We have long known about massive piles of garbage that blot the surface of the oceans. The Great Pacific Garbage Patch is a sprawling 1.6 million square km mass floating between Hawaii and California that is estimated to contain about 1.8 trillion pieces of plastic — or about 250 pieces per person on the planet — and weighs about 80,000 metric tons. A similar patch stains the Atlantic Ocean.
Because plastic floats, scientists had assumed that those horrific spectacles were the worst of the problem. They recently discovered, however, that plastic can be found far below the ocean surface. In fact, most of the plastic is underwater, from just below the waves to the deepest parts of the ocean. Concentrations are higher the greater the distance from shore. Plastic fibers have even been found in the stomachs of creatures in the Marianas Trench, the lowest point on Earth at 12,000 meters below sea level. Japan is pressing for action in the Group of 20 to counter this discovery; it is long overdue.
Scientists have discovered that the highest concentrations of microplastics — tiny pieces of material less than 5 mm in size — are in water 200 to 600 meters deep and reach levels of 12 to 15 particles per square meter, amounts comparable to those of the Great Pacific Garbage Patch. They concluded that the presence of these plastics “extends much further and more extensively into the waters, sediments, and animal communities of the deep sea” than previously realized.
That has triggered alarm bells since the deep ocean is the world’s largest ecosystem, a giant food chain populated by animals in constant motion, moving up and down as well as huge distances across those waters. Most anything and everything in those waters is consumed and passed from one species to another.
This grim state of affairs is the result of 70 years of plastic manufacturing. It’s estimated that annual global primary plastic production is 270 million tons; annual plastic waste is 275 million tons. Scientists reckon that about 8.8 million tons of plastic enters the ocean annually. Forecasts show that the amount of plastic in the ocean could triple within 10 years, while the weight concentration will double by 2030 and again by 2060.
Plastics break down over time, but it can take hundreds of years. In many cases, they dissolve into microplastics, which never degrade. Most plastic discovered by researchers was polyethylene terephthalate (PET), which goes into single-use plastics, such as food packaging.
The health effects of this plastic plague are not yet clear. The plastic itself may not be problem; rather, there is concern that resins in the microplastics attract chemicals such as persistent organic pollutants — stable compounds resistant to chemical and biological degradation, such as polychlorinated biphenyls (PCBs) and polycyclic aromatic hydrocarbons (PAHs) — that attach to the plastics and are eaten by marine animals and passed up the food chain, eventually reaching humans. There is evidence that PCBs and PAHs cause neurological and hormonal damage, but no consensus on the potential harm.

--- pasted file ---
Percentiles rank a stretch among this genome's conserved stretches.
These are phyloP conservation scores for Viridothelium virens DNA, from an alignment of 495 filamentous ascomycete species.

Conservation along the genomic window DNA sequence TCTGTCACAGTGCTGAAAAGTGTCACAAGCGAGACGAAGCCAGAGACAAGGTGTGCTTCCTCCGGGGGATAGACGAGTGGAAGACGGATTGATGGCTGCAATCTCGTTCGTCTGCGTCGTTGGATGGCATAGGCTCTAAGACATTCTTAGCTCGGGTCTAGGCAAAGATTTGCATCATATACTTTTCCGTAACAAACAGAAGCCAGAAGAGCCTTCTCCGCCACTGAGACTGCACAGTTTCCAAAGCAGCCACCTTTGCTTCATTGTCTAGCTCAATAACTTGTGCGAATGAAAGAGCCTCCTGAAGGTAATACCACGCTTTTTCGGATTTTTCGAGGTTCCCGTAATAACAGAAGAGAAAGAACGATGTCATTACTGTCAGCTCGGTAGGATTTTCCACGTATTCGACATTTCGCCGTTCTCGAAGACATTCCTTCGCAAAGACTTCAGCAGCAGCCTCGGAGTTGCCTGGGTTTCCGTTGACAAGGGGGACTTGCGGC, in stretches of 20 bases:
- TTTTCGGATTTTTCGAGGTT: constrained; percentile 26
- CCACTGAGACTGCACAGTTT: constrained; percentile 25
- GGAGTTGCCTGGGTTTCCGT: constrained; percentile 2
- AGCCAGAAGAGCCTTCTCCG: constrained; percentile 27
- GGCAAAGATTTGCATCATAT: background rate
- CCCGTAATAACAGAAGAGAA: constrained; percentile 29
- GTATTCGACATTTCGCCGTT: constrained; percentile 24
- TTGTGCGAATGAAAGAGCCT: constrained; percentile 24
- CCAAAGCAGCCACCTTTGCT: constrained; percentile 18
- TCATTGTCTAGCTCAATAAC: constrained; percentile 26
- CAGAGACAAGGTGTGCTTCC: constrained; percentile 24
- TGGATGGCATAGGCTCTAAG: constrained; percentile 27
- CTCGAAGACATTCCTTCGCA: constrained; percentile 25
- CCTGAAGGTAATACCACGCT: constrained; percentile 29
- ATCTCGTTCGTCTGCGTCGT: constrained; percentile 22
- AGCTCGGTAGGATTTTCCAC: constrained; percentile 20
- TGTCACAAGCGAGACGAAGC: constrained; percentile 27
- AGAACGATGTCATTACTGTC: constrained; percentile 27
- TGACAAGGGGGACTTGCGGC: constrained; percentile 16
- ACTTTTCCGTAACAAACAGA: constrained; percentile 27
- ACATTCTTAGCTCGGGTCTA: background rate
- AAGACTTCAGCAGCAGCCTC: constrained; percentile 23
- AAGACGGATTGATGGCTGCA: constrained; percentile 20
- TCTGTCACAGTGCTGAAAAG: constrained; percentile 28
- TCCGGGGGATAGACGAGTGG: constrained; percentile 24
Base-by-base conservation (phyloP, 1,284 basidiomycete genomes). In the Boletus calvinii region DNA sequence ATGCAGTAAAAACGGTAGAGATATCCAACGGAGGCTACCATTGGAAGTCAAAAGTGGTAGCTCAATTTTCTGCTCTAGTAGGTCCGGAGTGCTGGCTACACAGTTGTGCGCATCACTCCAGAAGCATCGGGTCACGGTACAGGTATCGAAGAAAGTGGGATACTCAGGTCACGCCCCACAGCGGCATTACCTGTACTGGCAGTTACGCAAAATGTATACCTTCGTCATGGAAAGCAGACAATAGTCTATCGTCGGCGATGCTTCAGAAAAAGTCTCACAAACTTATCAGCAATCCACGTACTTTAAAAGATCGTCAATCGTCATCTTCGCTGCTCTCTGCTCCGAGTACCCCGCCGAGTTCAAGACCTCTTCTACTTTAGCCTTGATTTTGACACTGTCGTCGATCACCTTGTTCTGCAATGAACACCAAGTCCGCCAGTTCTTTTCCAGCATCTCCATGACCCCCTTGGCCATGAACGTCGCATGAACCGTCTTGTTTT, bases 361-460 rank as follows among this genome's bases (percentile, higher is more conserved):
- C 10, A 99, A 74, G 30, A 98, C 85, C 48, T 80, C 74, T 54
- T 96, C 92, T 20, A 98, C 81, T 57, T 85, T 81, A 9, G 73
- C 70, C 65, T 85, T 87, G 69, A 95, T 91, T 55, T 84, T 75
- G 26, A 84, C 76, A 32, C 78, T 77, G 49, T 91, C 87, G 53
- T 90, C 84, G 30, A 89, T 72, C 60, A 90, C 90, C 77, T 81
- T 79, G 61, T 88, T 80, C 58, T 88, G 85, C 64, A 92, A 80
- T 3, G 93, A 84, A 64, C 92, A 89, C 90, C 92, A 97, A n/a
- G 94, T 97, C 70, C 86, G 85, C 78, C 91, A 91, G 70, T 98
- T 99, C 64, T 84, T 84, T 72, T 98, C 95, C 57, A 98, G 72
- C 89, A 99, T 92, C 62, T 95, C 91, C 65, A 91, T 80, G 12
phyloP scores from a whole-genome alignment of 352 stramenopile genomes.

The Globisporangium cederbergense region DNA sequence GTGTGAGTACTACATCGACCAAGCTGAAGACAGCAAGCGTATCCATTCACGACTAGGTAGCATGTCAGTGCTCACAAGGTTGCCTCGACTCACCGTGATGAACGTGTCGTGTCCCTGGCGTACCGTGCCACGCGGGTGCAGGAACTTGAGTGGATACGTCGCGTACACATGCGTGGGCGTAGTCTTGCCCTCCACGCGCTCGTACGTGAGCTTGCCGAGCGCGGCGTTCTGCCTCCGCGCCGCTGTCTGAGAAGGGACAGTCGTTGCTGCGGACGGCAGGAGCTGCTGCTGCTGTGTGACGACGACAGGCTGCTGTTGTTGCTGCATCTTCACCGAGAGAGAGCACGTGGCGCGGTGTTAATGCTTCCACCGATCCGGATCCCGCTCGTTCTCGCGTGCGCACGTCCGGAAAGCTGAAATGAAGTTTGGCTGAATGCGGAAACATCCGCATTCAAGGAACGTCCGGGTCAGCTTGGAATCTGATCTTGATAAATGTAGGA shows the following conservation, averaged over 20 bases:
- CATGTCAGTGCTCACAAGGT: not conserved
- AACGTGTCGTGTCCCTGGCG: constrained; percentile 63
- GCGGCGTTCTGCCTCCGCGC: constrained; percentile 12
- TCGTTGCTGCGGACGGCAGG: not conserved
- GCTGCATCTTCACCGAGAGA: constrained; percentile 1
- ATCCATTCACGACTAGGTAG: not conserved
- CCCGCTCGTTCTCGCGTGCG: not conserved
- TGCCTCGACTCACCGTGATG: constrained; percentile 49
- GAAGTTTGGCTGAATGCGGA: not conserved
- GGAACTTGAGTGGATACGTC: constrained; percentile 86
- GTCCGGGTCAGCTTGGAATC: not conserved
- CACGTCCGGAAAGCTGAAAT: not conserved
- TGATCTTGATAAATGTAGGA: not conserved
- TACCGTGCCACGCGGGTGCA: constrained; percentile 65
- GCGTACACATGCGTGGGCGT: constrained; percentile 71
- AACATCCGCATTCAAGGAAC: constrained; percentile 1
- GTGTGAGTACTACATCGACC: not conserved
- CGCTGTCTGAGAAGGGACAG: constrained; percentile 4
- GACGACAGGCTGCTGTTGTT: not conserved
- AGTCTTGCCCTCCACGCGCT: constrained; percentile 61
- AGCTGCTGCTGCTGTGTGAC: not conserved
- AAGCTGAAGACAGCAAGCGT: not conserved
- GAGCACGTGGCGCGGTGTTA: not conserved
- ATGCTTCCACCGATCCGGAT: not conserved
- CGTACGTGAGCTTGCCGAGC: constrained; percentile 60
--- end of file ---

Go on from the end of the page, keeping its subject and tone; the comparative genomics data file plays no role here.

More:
Waters around Japan have a higher density of microplastics than the global average, with one study of 29 rivers in the country revealing that every river contained microplastics. The highest density occurred around highly populated areas, proof that the pollutants originate on land and find their way to the sea. It is estimated that 90 percent of plastic in the oceans come from just 10 of the world’s rivers; this is an urban problem.
Japan is attacking on two fronts. In March, the government released the draft Strategy for Plastic Resources Circulation to prevent the release of microplastics into marine environments by 2020. It covers the reduction, reuse and recycling of plastics in general and aims to implement measures that stop the release of microplastics into marine environments and promote additional study of the problem. Current rules are voluntary and various industries are working to reduce their emissions. Plastic bans are increasingly popular, and last week Economy, Trade and Industry Minister Hiroshige Seko announced that it will become mandatory to charge for disposable plastic shopping bags as early as next April. Environment Minister Yoshiaki Harada announced a plan to introduce a uniform ban on free plastic shopping bags at supermarkets and other shops.
Those announcements were followed by agreement at the end of a G20 meeting over the weekend to establish an international framework to cooperate to reduce marine plastic waste. This follows criticism of Tokyo last year for refusing to sign, at the Group of Seven summit, the Ocean Plastics Charter which sought to make all plastics recyclable by 2030. The government argued then that more time was needed to stop this plague. Action must follow this year’s G20 leader’s meeting, not more studies that substitute for genuine remedial steps.
IN FIVE EASY PIECES WITH TAKE 5